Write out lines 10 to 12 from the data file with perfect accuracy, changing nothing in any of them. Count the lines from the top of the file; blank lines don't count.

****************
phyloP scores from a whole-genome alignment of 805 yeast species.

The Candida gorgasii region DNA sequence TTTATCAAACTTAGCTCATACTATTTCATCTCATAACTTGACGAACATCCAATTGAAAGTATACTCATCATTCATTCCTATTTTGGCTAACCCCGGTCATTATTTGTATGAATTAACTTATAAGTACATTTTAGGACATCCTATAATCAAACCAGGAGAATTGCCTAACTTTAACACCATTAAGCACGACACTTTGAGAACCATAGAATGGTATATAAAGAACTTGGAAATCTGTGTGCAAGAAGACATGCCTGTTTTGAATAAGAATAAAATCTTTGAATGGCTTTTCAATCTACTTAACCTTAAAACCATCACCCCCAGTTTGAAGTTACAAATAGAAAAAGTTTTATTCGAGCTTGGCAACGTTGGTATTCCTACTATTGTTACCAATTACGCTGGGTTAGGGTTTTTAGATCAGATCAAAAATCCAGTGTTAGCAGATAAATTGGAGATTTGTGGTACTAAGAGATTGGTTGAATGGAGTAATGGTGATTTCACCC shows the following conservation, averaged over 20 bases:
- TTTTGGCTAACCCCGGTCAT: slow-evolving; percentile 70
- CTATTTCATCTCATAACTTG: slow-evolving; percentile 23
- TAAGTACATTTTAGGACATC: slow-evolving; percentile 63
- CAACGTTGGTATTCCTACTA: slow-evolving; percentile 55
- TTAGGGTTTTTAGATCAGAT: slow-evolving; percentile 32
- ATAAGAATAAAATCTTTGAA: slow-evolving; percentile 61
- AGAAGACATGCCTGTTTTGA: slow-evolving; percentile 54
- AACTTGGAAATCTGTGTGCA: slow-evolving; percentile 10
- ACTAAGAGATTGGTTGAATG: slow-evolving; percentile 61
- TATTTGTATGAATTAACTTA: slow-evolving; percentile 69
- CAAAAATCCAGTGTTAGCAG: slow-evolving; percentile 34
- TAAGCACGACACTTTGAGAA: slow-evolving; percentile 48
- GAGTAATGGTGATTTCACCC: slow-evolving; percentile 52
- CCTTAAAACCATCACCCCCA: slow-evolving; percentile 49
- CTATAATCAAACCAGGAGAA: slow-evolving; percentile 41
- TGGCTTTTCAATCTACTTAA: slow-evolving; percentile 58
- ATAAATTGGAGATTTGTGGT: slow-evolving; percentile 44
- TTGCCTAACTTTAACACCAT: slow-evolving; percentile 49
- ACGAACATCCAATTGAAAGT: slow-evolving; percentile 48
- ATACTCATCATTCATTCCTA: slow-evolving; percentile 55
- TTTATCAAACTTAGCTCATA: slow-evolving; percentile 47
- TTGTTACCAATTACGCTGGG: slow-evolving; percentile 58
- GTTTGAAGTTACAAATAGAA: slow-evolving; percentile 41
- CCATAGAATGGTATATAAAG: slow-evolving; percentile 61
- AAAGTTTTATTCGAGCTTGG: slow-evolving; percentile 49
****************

- AACTTGGAAATCTGTGTGCA: slow-evolving; percentile 10
- ACTAAGAGATTGGTTGAATG: slow-evolving; percentile 61
- TATTTGTATGAATTAACTTA: slow-evolving; percentile 69